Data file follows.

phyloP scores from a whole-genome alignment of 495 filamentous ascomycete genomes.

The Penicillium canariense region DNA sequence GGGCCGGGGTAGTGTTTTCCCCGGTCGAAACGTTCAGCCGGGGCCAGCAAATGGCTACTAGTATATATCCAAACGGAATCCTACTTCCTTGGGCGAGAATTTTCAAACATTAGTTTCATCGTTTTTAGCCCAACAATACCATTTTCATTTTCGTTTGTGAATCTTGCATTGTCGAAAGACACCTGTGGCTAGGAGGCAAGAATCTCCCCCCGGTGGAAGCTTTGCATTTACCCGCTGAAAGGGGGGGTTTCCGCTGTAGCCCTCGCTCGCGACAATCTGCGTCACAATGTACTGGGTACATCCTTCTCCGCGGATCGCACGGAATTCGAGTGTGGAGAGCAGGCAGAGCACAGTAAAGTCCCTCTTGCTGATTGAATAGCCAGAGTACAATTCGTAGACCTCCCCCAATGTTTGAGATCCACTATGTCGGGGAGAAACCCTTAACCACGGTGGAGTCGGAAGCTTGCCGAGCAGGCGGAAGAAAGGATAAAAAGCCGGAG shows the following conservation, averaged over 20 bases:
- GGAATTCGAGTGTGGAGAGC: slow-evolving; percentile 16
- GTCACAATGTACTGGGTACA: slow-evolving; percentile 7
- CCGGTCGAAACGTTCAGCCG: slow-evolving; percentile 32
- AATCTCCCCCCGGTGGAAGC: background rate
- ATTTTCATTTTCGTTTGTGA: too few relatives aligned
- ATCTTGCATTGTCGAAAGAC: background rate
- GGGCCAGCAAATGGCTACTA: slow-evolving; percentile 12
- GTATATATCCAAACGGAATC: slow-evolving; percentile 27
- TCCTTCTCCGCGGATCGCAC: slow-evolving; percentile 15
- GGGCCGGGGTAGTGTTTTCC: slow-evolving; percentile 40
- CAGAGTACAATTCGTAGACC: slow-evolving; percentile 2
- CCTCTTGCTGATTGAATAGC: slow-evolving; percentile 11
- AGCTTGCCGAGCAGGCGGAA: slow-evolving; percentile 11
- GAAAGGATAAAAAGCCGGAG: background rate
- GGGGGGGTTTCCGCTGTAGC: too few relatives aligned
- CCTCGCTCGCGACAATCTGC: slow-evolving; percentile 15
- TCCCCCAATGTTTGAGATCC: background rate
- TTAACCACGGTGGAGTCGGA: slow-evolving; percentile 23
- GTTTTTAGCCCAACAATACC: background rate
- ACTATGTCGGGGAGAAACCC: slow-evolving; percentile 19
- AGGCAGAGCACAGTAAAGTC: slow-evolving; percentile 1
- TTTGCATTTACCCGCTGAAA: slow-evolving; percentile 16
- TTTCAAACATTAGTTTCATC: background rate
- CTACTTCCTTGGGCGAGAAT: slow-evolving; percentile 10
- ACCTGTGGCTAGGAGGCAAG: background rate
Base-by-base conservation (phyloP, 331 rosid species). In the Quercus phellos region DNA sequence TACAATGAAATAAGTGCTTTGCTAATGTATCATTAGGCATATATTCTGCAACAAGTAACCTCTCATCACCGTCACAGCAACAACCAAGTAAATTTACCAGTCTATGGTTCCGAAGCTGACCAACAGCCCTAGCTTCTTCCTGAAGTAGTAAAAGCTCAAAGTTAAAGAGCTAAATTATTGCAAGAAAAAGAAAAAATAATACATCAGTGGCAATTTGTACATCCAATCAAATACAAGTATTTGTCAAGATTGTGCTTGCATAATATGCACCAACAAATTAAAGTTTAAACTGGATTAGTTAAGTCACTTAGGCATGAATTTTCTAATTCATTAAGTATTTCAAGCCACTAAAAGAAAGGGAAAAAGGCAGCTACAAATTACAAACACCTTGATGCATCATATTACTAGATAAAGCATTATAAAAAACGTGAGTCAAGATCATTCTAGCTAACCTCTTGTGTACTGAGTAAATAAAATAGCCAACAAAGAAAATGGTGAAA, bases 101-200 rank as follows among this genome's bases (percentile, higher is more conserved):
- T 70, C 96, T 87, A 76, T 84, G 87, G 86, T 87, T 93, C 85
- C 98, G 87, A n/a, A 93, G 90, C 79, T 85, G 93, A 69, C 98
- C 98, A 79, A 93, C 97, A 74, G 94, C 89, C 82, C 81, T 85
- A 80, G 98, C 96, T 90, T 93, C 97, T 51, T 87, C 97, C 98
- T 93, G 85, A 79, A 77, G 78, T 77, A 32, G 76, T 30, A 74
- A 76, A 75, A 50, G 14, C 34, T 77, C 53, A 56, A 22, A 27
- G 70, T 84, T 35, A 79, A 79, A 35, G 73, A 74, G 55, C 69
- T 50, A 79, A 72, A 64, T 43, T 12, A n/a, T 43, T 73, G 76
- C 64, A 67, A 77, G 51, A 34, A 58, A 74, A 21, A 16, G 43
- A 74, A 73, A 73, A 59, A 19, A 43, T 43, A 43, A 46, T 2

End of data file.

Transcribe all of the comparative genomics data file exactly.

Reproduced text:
phyloP scores from a whole-genome alignment of 495 filamentous ascomycete genomes.

The Penicillium canariense region DNA sequence GGGCCGGGGTAGTGTTTTCCCCGGTCGAAACGTTCAGCCGGGGCCAGCAAATGGCTACTAGTATATATCCAAACGGAATCCTACTTCCTTGGGCGAGAATTTTCAAACATTAGTTTCATCGTTTTTAGCCCAACAATACCATTTTCATTTTCGTTTGTGAATCTTGCATTGTCGAAAGACACCTGTGGCTAGGAGGCAAGAATCTCCCCCCGGTGGAAGCTTTGCATTTACCCGCTGAAAGGGGGGGTTTCCGCTGTAGCCCTCGCTCGCGACAATCTGCGTCACAATGTACTGGGTACATCCTTCTCCGCGGATCGCACGGAATTCGAGTGTGGAGAGCAGGCAGAGCACAGTAAAGTCCCTCTTGCTGATTGAATAGCCAGAGTACAATTCGTAGACCTCCCCCAATGTTTGAGATCCACTATGTCGGGGAGAAACCCTTAACCACGGTGGAGTCGGAAGCTTGCCGAGCAGGCGGAAGAAAGGATAAAAAGCCGGAG shows the following conservation, averaged over 20 bases:
- GGAATTCGAGTGTGGAGAGC: slow-evolving; percentile 16
- GTCACAATGTACTGGGTACA: slow-evolving; percentile 7
- CCGGTCGAAACGTTCAGCCG: slow-evolving; percentile 32
- AATCTCCCCCCGGTGGAAGC: background rate
- ATTTTCATTTTCGTTTGTGA: too few relatives aligned
- ATCTTGCATTGTCGAAAGAC: background rate
- GGGCCAGCAAATGGCTACTA: slow-evolving; percentile 12
- GTATATATCCAAACGGAATC: slow-evolving; percentile 27
- TCCTTCTCCGCGGATCGCAC: slow-evolving; percentile 15
- GGGCCGGGGTAGTGTTTTCC: slow-evolving; percentile 40
- CAGAGTACAATTCGTAGACC: slow-evolving; percentile 2
- CCTCTTGCTGATTGAATAGC: slow-evolving; percentile 11
- AGCTTGCCGAGCAGGCGGAA: slow-evolving; percentile 11
- GAAAGGATAAAAAGCCGGAG: background rate
- GGGGGGGTTTCCGCTGTAGC: too few relatives aligned
- CCTCGCTCGCGACAATCTGC: slow-evolving; percentile 15
- TCCCCCAATGTTTGAGATCC: background rate
- TTAACCACGGTGGAGTCGGA: slow-evolving; percentile 23
- GTTTTTAGCCCAACAATACC: background rate
- ACTATGTCGGGGAGAAACCC: slow-evolving; percentile 19
- AGGCAGAGCACAGTAAAGTC: slow-evolving; percentile 1
- TTTGCATTTACCCGCTGAAA: slow-evolving; percentile 16
- TTTCAAACATTAGTTTCATC: background rate
- CTACTTCCTTGGGCGAGAAT: slow-evolving; percentile 10
- ACCTGTGGCTAGGAGGCAAG: background rate
Base-by-base conservation (phyloP, 331 rosid species). In the Quercus phellos region DNA sequence TACAATGAAATAAGTGCTTTGCTAATGTATCATTAGGCATATATTCTGCAACAAGTAACCTCTCATCACCGTCACAGCAACAACCAAGTAAATTTACCAGTCTATGGTTCCGAAGCTGACCAACAGCCCTAGCTTCTTCCTGAAGTAGTAAAAGCTCAAAGTTAAAGAGCTAAATTATTGCAAGAAAAAGAAAAAATAATACATCAGTGGCAATTTGTACATCCAATCAAATACAAGTATTTGTCAAGATTGTGCTTGCATAATATGCACCAACAAATTAAAGTTTAAACTGGATTAGTTAAGTCACTTAGGCATGAATTTTCTAATTCATTAAGTATTTCAAGCCACTAAAAGAAAGGGAAAAAGGCAGCTACAAATTACAAACACCTTGATGCATCATATTACTAGATAAAGCATTATAAAAAACGTGAGTCAAGATCATTCTAGCTAACCTCTTGTGTACTGAGTAAATAAAATAGCCAACAAAGAAAATGGTGAAA, bases 101-200 rank as follows among this genome's bases (percentile, higher is more conserved):
- T 70, C 96, T 87, A 76, T 84, G 87, G 86, T 87, T 93, C 85
- C 98, G 87, A n/a, A 93, G 90, C 79, T 85, G 93, A 69, C 98
- C 98, A 79, A 93, C 97, A 74, G 94, C 89, C 82, C 81, T 85
- A 80, G 98, C 96, T 90, T 93, C 97, T 51, T 87, C 97, C 98
- T 93, G 85, A 79, A 77, G 78, T 77, A 32, G 76, T 30, A 74
- A 76, A 75, A 50, G 14, C 34, T 77, C 53, A 56, A 22, A 27
- G 70, T 84, T 35, A 79, A 79, A 35, G 73, A 74, G 55, C 69
- T 50, A 79, A 72, A 64, T 43, T 12, A n/a, T 43, T 73, G 76
- C 64, A 67, A 77, G 51, A 34, A 58, A 74, A 21, A 16, G 43
- A 74, A 73, A 73, A 59, A 19, A 43, T 43, A 43, A 46, T 2